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VPN Connection Process

Jan. 05, 2010
Doug McKillip

There are some common misconceptions on the part of some of my students as to how VPN sessions are established from either a remote location or remote user to the ASA firewall. In particular, a “gray area” seems to be when the attributes from the tunnel group are applied versus the attributes particular to the group policy associated with the user.

This flowchart shows the VPN connection process and decision points that occur both before and after a user would “log in” to gain access.

Let’s examine the flow starting with the entering arrow on the left. A packet first arrives which needs to be matched to a tunnel group. If an ISAKMP/IKE (Internet Security Association Key Management Protocol/Internet Key Exchange) packet is used in IKE Phase I Main Mode, an IP Address or digital certificate is matched to determine the tunnel group.

If a Phase I Aggressive Mode is used instead (preshared key remote access), the presented Group Name is matched against the Tunnel Group name. Note that in the chart, the usage of a Group Name is associated with IPSec Remote Access, while the IP Address identification correlates to a Site-to-Site VPN.

Since Cisco implements SSL VPNs strictly for Remote Access, the TCP port 443 connection (HTTPS/SSL) attempt can only be matched against one type of SSL VPN Tunnel Group. For this VPN type, either a digital certificate or a selectable Group Alias/Group URL is used to identify the tunnel group. If none of the criteria identified for either IPSec or SSL VPNs match what is configured on the ASA, we say that the VPN “lands” on a default L2L (LAN-to-LAN; another name for Site-to-Site), RA (Remote Access), or WebVPN tunnel group, usually an undesired situation.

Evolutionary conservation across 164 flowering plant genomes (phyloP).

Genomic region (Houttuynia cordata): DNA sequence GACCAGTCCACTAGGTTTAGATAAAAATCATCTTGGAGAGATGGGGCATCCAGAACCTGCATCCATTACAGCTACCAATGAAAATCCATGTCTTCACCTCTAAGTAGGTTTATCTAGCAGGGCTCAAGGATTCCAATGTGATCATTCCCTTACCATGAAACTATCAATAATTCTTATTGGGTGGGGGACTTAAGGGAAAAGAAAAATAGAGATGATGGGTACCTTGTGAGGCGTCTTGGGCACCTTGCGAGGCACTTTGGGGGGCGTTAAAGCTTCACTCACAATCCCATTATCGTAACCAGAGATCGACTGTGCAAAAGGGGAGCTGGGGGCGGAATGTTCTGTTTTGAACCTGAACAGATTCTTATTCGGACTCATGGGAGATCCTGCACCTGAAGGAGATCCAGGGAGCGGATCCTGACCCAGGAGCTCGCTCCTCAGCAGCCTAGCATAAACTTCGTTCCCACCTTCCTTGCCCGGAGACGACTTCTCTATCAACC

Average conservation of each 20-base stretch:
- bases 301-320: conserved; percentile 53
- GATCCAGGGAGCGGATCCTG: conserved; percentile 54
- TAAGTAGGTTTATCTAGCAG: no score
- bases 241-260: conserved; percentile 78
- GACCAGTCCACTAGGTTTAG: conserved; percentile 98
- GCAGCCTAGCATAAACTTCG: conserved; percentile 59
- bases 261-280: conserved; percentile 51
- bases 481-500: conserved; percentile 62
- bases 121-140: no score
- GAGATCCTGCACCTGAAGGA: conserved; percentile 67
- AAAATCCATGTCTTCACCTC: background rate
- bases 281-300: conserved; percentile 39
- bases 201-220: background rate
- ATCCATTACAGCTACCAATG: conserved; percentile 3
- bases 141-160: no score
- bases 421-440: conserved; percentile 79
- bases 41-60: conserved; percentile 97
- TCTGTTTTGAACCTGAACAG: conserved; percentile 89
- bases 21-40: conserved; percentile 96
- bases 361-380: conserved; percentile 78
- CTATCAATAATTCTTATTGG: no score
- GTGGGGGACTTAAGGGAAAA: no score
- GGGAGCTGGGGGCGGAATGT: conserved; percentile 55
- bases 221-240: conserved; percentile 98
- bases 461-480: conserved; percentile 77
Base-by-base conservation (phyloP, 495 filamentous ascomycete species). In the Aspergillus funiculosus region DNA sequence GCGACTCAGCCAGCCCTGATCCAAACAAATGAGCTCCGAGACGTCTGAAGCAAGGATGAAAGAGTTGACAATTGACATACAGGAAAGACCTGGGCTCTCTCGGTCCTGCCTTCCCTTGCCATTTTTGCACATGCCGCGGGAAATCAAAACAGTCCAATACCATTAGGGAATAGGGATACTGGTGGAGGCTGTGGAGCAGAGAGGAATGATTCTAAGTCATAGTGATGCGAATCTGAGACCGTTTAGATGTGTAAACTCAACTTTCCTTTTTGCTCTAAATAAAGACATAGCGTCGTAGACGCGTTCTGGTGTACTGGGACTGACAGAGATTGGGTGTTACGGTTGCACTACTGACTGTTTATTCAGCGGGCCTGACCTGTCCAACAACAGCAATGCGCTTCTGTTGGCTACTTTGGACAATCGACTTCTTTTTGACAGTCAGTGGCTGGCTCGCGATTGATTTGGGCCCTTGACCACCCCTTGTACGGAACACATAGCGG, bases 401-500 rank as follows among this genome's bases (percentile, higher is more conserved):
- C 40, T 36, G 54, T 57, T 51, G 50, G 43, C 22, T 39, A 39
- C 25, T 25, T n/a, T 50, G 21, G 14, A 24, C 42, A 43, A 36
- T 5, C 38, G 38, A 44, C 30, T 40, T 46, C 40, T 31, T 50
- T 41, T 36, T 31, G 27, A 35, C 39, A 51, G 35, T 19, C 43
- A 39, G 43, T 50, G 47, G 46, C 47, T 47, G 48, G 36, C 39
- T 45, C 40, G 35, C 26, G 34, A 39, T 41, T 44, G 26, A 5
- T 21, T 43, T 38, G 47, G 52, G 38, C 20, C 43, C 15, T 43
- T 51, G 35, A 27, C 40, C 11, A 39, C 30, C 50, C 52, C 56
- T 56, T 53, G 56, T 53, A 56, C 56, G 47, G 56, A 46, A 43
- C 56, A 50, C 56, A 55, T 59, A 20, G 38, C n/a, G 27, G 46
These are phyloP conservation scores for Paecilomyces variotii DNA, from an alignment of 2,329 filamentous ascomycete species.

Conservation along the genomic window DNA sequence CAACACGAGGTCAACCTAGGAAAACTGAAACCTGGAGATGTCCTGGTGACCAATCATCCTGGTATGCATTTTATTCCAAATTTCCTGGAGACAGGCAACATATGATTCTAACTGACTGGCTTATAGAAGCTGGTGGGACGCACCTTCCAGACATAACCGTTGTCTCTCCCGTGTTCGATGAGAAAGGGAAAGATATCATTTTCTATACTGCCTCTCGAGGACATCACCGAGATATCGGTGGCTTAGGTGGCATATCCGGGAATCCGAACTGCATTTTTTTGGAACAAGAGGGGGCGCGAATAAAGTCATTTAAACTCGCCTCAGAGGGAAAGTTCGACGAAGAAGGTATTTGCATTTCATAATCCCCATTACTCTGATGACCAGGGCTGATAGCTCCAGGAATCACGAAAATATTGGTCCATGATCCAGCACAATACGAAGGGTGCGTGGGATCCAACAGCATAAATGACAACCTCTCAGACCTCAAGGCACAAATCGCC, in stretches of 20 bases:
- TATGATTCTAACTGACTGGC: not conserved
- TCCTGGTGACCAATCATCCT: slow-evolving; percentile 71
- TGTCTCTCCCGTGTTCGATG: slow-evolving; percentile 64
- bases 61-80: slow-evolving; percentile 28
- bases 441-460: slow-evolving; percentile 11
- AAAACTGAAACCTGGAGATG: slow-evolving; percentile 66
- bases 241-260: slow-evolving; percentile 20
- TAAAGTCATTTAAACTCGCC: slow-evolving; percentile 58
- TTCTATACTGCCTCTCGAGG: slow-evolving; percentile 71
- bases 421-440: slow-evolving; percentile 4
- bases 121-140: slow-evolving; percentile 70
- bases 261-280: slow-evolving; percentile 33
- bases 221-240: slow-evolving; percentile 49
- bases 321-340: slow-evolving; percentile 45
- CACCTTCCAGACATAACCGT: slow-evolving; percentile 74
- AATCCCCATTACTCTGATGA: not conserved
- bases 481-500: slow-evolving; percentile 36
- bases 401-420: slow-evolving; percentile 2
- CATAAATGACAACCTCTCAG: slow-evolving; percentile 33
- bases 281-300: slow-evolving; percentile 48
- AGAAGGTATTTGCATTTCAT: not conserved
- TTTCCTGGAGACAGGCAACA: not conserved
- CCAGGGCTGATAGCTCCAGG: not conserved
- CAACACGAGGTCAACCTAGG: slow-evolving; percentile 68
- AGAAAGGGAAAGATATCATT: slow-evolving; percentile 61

So far we have been examining what happens with either a Site-to-Site IPSec (where there is no user login) or Remote Access IPSec/SSL VPNs in the “pre-login” phase.

For the latter case, once the user successfully authenticates, the ASA needs to associate the appropriate group policy to the user, seen in the right-hand side of the chart. If the username is defined locally on the ASA, the applicable policy is easily derived from this entry.

Externally defined users present a more challenging situation, however. In this second scenario, the administrator would need to define a RADIUS or LDAP attribute associated with the user on the external server which would be returned in the authorization response.

Author: Doug McKillip